Hawaii governor weighing whether to decriminalize emergency rule-breaking to a costly ticket

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HONOLULU (KHON2) — Penalizing emergency rule violators could be as easy as giving a parking ticket under a bill awaiting Hawaii Gov. David Ige.

But what happens to the tens of thousands of cases involving people who faced criminal charges in the pandemic?

Advocates say the measure would come in handy for any future emergency, while others say we should be getting tougher — not easier — on people willing to flout the rules.

Nearly 100,000 rule-violation counts were issued to about 50,000 people who were caught and ticketed — some arrested — for violating emergency rules since March 2020. It ranged from not wearing masks to violating quarantine or stay-at-home orders.

“They’re all misdemeanors,” said State Public Defender James Tabe, “and just to put in perspective, the year before, there were only 20,000 criminal petty misdemeanor cases. So you can see it just was out of control last year, or continues to be out of control.”

Lawmakers this session passed SB540 to reduce emergency order violations to a suggested $200 infraction, or a price set by the governor and counties, with no threat of a criminal record or going to jail.

“Similar to jaywalking, a seatbelt violation, a parking ticket,” Tabe explained, “so the process will be streamlined. The penalties will be just the fine. There’ll be no possibility of a criminal record or the possibility of going to jail.”

“We know a family of four, the mother and father just drove out to Roundtop because they were just tired of being cooped up, never got out the car,” Tabe said. “Both of them received citations. We had people just taking graduation photos back last May, it’s a very short time and they probably didn’t know the law exactly, because it was very confusing at that point. Is a beach okay? The water’s okay? The park’s okay? People didn’t know. Eighteen-year-old high -chool seniors were receiving citations. Someone I know had to tie his shoes, didn’t want to stay in the sidewalk, stepped into the park to tie his shoes, received a ticket. And we had the senior citizens went out fishing that they didn’t know any better and they were cited.”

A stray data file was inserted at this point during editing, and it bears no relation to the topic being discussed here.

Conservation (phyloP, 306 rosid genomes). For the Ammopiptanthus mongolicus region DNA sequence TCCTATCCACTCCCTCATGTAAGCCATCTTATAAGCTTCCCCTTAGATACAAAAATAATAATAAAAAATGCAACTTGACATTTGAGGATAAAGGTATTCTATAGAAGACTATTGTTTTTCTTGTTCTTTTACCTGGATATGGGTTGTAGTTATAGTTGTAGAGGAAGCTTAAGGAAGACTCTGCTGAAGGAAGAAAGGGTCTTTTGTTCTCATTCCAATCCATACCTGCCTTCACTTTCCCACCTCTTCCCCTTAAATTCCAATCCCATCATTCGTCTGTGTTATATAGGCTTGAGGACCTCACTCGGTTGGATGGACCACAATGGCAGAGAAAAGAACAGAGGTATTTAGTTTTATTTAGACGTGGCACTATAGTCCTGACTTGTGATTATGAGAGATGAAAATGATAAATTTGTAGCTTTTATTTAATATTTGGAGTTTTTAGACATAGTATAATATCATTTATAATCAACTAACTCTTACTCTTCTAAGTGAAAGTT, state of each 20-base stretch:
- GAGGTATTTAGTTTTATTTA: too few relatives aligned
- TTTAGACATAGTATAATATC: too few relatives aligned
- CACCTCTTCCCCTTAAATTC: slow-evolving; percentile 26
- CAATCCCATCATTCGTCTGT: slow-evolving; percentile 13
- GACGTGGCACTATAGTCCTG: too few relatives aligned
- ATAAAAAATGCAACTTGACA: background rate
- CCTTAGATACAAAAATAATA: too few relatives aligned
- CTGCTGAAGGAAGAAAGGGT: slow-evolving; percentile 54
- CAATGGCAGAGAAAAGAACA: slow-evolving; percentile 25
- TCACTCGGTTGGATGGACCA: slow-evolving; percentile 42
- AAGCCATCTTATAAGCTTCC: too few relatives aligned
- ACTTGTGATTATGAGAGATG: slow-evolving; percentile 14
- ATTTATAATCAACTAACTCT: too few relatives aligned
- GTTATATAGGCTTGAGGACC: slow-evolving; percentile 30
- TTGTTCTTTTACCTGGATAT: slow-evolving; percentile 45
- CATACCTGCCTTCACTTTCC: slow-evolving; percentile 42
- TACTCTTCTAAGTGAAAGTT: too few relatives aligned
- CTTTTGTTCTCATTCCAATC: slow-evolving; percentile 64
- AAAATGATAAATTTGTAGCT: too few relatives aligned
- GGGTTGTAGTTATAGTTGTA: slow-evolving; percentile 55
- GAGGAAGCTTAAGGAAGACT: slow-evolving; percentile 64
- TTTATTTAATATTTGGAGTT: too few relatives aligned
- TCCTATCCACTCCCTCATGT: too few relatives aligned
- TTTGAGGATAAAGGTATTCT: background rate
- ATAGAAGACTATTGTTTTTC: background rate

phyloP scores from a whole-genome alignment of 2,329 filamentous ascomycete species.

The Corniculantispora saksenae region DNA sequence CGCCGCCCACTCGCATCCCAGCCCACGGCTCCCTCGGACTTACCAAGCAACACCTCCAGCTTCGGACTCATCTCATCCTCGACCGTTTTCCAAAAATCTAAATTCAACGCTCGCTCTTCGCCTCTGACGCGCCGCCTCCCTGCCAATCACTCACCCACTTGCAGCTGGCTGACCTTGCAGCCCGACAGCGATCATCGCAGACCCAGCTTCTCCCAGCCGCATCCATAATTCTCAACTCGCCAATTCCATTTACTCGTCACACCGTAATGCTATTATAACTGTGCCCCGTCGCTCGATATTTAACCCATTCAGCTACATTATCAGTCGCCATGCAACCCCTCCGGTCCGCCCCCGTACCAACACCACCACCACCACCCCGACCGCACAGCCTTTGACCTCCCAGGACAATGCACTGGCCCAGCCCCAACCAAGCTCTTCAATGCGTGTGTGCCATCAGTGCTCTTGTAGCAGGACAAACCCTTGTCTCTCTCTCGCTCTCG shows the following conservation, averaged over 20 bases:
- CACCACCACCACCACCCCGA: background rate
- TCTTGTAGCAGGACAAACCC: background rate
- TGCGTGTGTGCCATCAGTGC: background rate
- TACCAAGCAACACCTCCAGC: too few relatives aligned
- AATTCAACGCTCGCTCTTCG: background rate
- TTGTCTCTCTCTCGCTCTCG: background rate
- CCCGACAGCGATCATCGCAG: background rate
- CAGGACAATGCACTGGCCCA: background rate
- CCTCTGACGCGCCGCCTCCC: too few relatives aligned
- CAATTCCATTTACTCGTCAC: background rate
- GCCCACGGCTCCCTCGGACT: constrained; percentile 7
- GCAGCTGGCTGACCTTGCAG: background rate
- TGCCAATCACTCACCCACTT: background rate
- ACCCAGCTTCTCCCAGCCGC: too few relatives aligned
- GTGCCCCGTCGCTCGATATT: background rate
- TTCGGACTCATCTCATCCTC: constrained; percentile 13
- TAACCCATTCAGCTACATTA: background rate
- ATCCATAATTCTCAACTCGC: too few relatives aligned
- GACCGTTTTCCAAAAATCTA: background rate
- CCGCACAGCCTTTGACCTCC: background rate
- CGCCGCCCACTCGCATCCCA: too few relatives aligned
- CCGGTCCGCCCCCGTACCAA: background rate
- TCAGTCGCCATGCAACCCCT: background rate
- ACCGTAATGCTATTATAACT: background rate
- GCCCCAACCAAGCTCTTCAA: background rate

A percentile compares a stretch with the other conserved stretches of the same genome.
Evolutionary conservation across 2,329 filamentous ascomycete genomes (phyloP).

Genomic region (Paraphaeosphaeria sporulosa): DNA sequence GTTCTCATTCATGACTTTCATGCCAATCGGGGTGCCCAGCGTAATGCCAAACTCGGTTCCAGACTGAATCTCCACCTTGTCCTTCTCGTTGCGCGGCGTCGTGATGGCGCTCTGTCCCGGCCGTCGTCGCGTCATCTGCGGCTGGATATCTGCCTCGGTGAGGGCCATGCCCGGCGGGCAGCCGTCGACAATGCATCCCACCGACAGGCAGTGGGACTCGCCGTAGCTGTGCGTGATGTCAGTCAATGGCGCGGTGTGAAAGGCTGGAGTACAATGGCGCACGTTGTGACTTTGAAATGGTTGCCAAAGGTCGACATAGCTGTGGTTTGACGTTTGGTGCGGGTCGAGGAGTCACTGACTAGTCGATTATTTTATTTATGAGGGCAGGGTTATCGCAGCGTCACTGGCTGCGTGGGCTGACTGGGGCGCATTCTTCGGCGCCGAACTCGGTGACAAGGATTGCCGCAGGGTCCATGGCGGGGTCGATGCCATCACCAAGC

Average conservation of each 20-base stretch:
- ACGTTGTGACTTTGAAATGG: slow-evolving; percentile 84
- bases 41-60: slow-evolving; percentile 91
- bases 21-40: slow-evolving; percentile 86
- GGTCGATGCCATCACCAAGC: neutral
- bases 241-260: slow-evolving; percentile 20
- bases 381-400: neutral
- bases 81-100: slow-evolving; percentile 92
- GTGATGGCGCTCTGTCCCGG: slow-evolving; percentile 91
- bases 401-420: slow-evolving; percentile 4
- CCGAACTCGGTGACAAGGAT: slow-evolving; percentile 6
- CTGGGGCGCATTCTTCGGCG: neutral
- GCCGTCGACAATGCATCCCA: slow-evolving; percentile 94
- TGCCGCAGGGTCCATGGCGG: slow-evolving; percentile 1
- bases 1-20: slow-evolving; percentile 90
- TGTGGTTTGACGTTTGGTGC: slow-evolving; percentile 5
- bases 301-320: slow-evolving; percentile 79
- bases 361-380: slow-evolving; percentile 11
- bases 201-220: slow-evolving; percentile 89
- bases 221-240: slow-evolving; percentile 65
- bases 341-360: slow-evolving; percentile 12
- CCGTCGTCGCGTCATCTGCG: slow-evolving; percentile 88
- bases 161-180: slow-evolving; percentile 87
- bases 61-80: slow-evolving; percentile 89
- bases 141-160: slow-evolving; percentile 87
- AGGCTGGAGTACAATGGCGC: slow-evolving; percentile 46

KHON2 asked the governor on the day he dropped the mask mandate outdoors: Is he planning to sign the bill?

“We have started discussions with the counties,” Gov. David Ige said, “and I know the attorney general has been working with the courts in terms of the implementation of that measure, so they’ve at least had preliminary discussions about the fines and the level of fines.”

“I don’t think he should sign it. It appears to be nothing more than a money grab,” said Victor Bakke, a defense attorney who defended many against pandemic charges. “The purpose of this statute was to prevent people from spreading disease, and now they’re basically saying, well, now it’s just a fraction and just pay $200, and everything’s good. It doesn’t accomplish the purpose of the goal, which is to get people to comply with the law. So if you trivialize it too much, then there’s no respect for the law.”

Supporters of the measure say it will work and work better than dumping tens of thousands of criminal cases into an overburdened court system.

“Getting a citation, it’s effective, Tabe said. “There are no court appearances. It’s not going to shut down the court system.”

The bill is not retroactive to any of the thousands of pandemic cases still pending.

“The problem here is the prosecutors and the police and the governor are not on the same page, that’s the bottom line,” Bakke said. “And the legislature now is way behind the game. So this legislation is meaningless at this point. It won’t have any effect on the past cases at all those people will be treated under the law that existed at the time that they were cited.”

It could give prosecutors and defendants something to talk about, however.

“It should be an incentive to plea bargain all these cases down,” Tabe said, “but unfortunately, some people are so adamant that they know they’re not guilty and will still want to risk going to trial.”

Many who were charged over the past year were willful quarantine violators, people knowingly and sometimes repeatedly flouting the law and putting others at risk. The new law allows keeping the serious stuff as criminal offenses.

“It was all categorized the same offense at time, so hopefully this law will give the governor or the mayor’s — because this also applies to the mayor’s emergency orders — flexibility as to what type of offense they should be charged as,” Tabe said, “So the people that violated quarantine coming from the mainland, sure, they don’t need to get citations, you could actually charge them as a full misdemeanor, but it just gives the governor options.”

It is not just a tool for pandemics. It could be for any emergency

“If a hurricane comes in, we have to shut the islands down, we might have to have everyone stay home except for essential activities,” Tabe said. “Who knows what may happen? And God forbid another pandemic. At least they’ll have some flexibility where we won’t make ordinary citizens possible criminals.”

While many cases are still pending in court from the height of pandemic enforcement, prosecutors have tossed more than half the cases outright and tens of thousands more were dismissed.

“I’ve never seen a situation like this before in 30 years where the prosecutors were filing dismissals en masse,” Bakke said. “So you would get a notice that your client’s case was dismissed, but you couldn’t find it, and the reason why was because they had one defendant’s name, and then an attachment with about 30 or 40 other defendants.”

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